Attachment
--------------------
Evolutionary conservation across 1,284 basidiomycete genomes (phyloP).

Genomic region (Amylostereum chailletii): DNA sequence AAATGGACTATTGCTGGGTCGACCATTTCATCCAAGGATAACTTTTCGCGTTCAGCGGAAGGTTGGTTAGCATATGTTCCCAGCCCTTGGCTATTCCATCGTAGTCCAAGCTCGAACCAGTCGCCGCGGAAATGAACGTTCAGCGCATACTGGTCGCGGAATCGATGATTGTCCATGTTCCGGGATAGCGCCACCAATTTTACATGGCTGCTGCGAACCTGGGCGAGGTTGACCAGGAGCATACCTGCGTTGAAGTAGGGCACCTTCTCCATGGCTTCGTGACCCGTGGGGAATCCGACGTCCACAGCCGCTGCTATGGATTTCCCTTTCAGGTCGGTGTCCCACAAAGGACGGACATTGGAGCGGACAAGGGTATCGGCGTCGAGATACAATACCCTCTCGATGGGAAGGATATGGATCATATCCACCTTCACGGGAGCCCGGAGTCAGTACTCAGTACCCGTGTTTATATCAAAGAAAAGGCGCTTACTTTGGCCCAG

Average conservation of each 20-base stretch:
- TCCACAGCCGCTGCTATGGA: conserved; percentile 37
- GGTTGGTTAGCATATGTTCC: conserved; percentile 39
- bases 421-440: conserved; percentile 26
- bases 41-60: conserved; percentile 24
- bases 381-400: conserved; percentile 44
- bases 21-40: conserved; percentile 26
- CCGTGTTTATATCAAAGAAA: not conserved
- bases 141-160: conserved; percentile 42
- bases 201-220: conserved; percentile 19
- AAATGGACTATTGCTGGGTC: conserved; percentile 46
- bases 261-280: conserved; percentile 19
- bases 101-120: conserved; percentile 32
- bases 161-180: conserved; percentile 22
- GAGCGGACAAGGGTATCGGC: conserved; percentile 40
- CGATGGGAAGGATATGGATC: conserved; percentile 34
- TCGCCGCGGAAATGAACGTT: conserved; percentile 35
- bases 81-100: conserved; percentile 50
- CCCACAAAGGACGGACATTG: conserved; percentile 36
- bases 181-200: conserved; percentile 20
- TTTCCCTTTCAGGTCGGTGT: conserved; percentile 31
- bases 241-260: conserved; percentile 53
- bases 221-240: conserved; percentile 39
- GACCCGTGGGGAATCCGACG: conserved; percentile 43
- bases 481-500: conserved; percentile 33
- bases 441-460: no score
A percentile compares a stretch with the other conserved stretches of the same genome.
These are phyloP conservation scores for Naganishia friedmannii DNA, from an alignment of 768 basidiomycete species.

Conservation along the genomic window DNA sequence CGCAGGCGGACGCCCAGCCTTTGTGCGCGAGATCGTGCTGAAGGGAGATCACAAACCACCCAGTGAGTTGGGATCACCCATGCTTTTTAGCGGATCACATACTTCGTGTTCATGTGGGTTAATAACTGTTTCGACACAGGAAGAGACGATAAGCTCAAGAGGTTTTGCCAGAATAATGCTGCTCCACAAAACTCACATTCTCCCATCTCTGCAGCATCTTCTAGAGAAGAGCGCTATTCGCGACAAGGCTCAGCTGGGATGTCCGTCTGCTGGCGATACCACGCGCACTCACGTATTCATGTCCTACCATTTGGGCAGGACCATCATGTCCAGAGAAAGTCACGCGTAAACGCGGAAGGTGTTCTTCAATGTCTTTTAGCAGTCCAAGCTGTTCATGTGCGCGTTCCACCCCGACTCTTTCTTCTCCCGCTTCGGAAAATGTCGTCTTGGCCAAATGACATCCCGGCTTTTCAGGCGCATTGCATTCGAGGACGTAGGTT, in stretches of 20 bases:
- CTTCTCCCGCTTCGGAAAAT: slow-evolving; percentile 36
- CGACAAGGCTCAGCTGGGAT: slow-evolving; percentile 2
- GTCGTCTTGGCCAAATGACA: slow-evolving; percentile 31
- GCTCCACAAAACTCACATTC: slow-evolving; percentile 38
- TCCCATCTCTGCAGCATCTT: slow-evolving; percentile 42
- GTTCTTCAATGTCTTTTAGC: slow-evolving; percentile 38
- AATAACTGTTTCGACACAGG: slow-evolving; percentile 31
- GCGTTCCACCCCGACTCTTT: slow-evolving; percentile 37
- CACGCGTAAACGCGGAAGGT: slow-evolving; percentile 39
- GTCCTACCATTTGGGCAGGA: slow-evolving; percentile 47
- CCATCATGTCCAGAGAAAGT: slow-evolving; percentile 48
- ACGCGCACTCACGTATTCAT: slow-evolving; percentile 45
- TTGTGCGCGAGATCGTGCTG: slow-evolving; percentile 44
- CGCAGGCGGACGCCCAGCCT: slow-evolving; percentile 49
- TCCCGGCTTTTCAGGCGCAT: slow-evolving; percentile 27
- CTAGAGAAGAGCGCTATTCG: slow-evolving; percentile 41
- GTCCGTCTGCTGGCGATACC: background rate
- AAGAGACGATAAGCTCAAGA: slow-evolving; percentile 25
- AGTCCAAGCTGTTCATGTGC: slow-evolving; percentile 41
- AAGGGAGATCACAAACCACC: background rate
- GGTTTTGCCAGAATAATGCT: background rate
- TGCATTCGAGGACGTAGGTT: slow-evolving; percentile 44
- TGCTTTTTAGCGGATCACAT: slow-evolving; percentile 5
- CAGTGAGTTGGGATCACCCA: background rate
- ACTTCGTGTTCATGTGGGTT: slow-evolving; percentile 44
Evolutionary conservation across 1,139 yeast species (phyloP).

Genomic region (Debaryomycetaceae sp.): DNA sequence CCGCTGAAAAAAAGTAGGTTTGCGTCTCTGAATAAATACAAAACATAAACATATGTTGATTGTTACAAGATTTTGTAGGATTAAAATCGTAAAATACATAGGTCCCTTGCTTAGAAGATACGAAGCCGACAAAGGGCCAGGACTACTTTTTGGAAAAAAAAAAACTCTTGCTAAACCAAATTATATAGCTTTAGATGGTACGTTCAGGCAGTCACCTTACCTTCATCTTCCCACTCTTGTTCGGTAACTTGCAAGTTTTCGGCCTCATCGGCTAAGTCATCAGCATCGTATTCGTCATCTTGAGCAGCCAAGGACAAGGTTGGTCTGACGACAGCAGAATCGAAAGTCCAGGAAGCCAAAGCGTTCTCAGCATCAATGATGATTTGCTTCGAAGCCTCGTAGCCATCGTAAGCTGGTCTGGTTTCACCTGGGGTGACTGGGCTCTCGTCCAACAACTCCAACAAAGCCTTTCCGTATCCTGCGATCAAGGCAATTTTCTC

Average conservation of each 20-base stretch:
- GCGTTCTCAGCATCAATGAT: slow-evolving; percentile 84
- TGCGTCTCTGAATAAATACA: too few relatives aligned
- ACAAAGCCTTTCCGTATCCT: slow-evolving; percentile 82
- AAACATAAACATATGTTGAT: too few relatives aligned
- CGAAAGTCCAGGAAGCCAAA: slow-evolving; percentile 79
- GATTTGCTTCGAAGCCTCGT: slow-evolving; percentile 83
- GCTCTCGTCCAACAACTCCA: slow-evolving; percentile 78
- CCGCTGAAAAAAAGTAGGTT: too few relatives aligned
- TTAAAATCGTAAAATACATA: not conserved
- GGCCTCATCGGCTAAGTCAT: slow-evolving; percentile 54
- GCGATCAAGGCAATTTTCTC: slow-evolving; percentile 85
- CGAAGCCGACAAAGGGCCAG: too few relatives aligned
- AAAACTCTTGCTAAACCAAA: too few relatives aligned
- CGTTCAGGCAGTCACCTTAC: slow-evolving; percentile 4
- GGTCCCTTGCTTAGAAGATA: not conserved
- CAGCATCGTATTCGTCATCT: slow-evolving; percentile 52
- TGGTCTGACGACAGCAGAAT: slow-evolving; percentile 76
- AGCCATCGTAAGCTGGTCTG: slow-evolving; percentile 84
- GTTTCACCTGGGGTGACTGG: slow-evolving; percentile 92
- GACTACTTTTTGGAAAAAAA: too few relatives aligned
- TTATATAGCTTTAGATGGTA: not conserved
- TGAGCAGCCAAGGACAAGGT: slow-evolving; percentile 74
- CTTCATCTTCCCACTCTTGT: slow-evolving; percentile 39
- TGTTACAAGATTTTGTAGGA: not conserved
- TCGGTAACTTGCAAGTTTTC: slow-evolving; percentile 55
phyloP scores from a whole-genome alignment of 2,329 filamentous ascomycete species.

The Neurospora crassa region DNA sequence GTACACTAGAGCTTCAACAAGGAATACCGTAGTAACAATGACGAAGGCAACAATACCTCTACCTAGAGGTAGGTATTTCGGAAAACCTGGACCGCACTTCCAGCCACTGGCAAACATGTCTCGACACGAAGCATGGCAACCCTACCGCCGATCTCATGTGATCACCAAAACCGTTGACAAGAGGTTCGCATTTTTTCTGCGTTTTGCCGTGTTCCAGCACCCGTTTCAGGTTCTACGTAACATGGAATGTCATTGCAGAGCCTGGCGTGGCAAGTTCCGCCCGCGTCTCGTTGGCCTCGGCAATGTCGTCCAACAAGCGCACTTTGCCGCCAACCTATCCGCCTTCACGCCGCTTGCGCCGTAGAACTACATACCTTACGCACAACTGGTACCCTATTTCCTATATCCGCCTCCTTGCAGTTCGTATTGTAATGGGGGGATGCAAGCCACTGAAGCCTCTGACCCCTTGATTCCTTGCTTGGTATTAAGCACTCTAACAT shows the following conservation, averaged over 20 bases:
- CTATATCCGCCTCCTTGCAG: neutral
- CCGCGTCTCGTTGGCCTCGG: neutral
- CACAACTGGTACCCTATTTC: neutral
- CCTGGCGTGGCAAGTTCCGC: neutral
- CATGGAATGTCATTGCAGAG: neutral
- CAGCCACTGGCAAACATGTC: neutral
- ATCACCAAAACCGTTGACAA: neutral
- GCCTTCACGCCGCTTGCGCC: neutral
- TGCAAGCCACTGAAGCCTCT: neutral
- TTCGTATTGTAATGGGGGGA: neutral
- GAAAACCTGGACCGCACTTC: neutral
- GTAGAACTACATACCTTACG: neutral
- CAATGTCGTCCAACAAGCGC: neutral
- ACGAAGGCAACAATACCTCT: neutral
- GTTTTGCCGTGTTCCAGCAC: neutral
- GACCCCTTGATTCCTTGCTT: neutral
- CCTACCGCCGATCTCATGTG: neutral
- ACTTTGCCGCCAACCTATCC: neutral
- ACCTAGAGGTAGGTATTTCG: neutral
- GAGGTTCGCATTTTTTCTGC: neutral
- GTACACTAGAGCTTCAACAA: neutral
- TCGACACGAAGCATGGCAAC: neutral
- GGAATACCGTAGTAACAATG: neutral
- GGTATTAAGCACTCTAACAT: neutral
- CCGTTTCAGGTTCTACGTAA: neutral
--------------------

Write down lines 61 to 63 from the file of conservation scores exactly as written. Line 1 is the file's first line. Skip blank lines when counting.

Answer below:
- TGCGTCTCTGAATAAATACA: too few relatives aligned
- ACAAAGCCTTTCCGTATCCT: slow-evolving; percentile 82
- AAACATAAACATATGTTGAT: too few relatives aligned